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Motte castle and associated settlement remains 150m NNW of Lower Down Farm

A Scheduled Monument in Lydbury North, Shropshire

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Latitude: 52.4557 / 52°27'20"N

Longitude: -2.9779 / 2°58'40"W

OS Eastings: 333646.982044

OS Northings: 284648.157419

OS Grid: SO336846

Mapcode National: GBR B7.LFJG

Mapcode Global: VH764.BJKS

Entry Name: Motte castle and associated settlement remains 150m NNW of Lower Down Farm

Scheduled Date: 23 October 1954

Last Amended: 22 July 1995

Source: Historic England

Source ID: 1012853

English Heritage Legacy ID: 19185

County: Shropshire

Civil Parish: Lydbury North

Traditional County: Shropshire

Lieutenancy Area (Ceremonial County): Shropshire

Church of England Parish: Lydbury North

Church of England Diocese: Hereford


The monument includes the remains of a motte castle, the foundations of a
shell keep and a group of earthworks marking the remains of an associated
settlement. The motte is situated on the summit of a rounded hill overlooking
ground falling to the north. It includes an earthen mound with a base diameter
of 36m rising 4.7m to a summit 18m in diameter. The centre of the motte is
hollowed to a depth of 1.5m, a feature which is believed to represent the
foundation cut for a polygonal shell keep which originally stood on the mound.

A section of laid stone walling 1m long remains visible in the south west
quadrant of the mound top and indicates that this keep was of stone
construction. Substantial stone foundations are visible to a depth of several
feet where exposed by surface erosion, indicating that the keep foundations
continue well below the current upper surface of the mound. Surrounding the
mound is a ditch averaging 6.5m wide and between 2m and 0.6m deep. Coursed
stone exposed in the side of the ditch in the north west quarter suggest that
it was originally faced in stone. Material from the ditch cut has been thrown
outwards to form a counter scarp bank along the outer edge of the ditch. This
is visible as a well defined earthwork averaging 4.3m wide and 0.5m high on
all sides but the south east where it is no longer present.

To the north and north east of the motte are a group of low earthworks which
indicate the buried remains of a small settlement which was associated with
the motte castle. A linear bank up to 4m wide and 0.5m high with slight traces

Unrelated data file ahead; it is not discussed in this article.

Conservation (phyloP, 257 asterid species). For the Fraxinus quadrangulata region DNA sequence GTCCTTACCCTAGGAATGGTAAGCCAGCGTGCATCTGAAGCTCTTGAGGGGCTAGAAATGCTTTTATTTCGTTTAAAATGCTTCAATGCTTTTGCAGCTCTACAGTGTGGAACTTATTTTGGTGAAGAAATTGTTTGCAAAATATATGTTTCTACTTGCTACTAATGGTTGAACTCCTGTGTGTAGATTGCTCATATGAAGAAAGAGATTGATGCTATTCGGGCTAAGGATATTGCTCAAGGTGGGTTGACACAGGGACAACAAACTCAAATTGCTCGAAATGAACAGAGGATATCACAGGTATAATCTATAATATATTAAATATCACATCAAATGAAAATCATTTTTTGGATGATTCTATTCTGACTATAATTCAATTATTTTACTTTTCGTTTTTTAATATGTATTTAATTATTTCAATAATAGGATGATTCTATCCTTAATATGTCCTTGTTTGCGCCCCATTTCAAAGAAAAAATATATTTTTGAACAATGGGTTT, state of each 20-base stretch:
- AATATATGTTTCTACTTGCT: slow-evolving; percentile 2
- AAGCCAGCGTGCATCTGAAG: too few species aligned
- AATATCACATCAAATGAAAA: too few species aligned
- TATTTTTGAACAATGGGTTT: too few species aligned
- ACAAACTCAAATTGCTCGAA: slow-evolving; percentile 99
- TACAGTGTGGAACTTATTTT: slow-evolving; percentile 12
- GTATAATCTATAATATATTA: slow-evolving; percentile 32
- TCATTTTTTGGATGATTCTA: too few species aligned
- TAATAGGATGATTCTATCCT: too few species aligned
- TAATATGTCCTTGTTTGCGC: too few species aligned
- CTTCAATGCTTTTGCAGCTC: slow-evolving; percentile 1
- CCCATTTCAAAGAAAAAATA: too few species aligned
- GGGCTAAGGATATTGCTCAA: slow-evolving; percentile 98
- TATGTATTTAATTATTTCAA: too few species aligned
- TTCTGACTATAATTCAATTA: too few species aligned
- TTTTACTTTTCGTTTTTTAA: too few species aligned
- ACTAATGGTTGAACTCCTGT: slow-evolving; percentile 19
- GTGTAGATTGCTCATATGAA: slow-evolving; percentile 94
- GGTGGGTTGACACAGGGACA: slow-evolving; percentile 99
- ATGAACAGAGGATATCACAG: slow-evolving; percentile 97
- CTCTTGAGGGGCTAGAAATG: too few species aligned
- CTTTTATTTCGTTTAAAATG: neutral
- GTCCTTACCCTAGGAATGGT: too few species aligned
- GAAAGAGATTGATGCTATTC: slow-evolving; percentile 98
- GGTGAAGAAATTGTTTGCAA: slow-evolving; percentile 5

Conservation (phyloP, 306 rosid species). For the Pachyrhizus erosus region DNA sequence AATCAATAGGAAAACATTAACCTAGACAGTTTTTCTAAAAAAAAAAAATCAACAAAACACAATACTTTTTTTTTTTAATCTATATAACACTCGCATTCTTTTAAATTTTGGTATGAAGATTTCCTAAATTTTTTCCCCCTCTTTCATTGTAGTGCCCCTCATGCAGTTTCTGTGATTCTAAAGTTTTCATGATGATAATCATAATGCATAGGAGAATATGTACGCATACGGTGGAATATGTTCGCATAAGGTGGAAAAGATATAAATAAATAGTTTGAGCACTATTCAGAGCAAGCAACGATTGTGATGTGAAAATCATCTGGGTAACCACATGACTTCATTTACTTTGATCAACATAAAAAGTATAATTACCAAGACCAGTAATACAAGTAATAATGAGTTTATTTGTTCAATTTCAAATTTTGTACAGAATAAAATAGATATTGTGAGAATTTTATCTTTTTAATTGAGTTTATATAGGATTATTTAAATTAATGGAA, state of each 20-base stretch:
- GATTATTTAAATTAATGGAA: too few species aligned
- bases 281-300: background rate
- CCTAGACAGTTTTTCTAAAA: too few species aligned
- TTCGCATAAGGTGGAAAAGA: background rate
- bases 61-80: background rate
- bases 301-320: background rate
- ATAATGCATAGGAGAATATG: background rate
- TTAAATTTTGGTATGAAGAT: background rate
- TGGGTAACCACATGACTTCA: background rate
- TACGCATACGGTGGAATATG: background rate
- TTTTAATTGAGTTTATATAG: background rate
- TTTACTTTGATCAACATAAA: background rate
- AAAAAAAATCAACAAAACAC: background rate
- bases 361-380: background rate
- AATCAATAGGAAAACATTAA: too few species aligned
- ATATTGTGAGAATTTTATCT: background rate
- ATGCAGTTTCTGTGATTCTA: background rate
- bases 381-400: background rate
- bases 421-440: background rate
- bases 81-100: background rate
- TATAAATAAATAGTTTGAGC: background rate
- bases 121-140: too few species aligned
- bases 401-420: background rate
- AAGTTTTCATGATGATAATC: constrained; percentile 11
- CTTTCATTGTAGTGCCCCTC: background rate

of a ditch on its east side extends from the motte curving out to the north.
It runs for 57m before ending on a modern hedgeline. A well defined scarp 0.4m
high runs parallel to the bank some 30m to the west. A second bank runs at
right angles to the first extending towards the east. This ends after 70m on a
modern hedgeline. North of this scarp are faint traces of the earthwork
remains of ridge and furrow ploughing. These rectilinear earthworks represent
the remains of a group of small enclosures bounded by banks and ditches, some
of which functioned as small paddocks and stock enclosures whilst others were
ploughed on occasion. Some of the enclosures, especially those to the
north east of the motte contained buildings, the platforms of which survive as
low earthworks.

All boundary features are excluded from the scheduling although the ground
beneath is included.

The site of the monument is shown on the attached map extract.

Source: Historic England

Reasons for Scheduling

Motte castles are medieval fortifications introduced into Britain by the
Normans. They comprised a large conical mound of earth or rubble, the motte,
surmounted by a palisade and a stone or timber tower. In a majority of
examples an embanked enclosure containing additional buildings, the bailey,
adjoined the motte. Motte castles and motte-and-bai1ey castles acted as
garrison forts during offensive military operations, as strongholds, and, in
many cases, as aristocratic residences and as centres of local or royal
administration. Built in towns, villages and open countryside, motte castles
generally occupied strategic positions dominating their immediate locality
and, as a result, are the most visually impressive monuments of the early
post-Conquest period surviving in the modern landscape. Over 600 motte castles
and motte-and-bailey castles are recorded nationally, with examples known from
most regions. Some 100-150 examples do not have baileys and are classified as
motte castles. As one of a restricted range of recognised early post-Conquest
monuments, they are particularly important for the study of Norman Britain and
the development of the feudal system. Although many were occupied for only a
short period of time, motte castles continued to be built and occupied from
the 11th to the 13th centuries, after which they were superseded by other
types of castle.

The motte castle at Lower Down Farm survives well and is a good example of its
class. It will retain archaeological information relating to its construction
and occupation. The foundations of a tower keep are preserved on the summit of
the motte and will retain architectural details of the keep. The
earthwork enclosures and the associated building platforms are a good example
of settlement remains, which in this location illustrate well the close
association between the castle and its community. Environmental evidence
relating to the landscape in which the castle and its settlement were
constructed and occupied will be preserved in the bases of the ditch fills.
Such monuments, when considered as a single site or as a part of a broader
medieval landscape, contribute valuable information concerning the settlement
pattern, economy and social structure of the countryside during the medieval

Source: Historic England


Record no 148,

Source: Historic England

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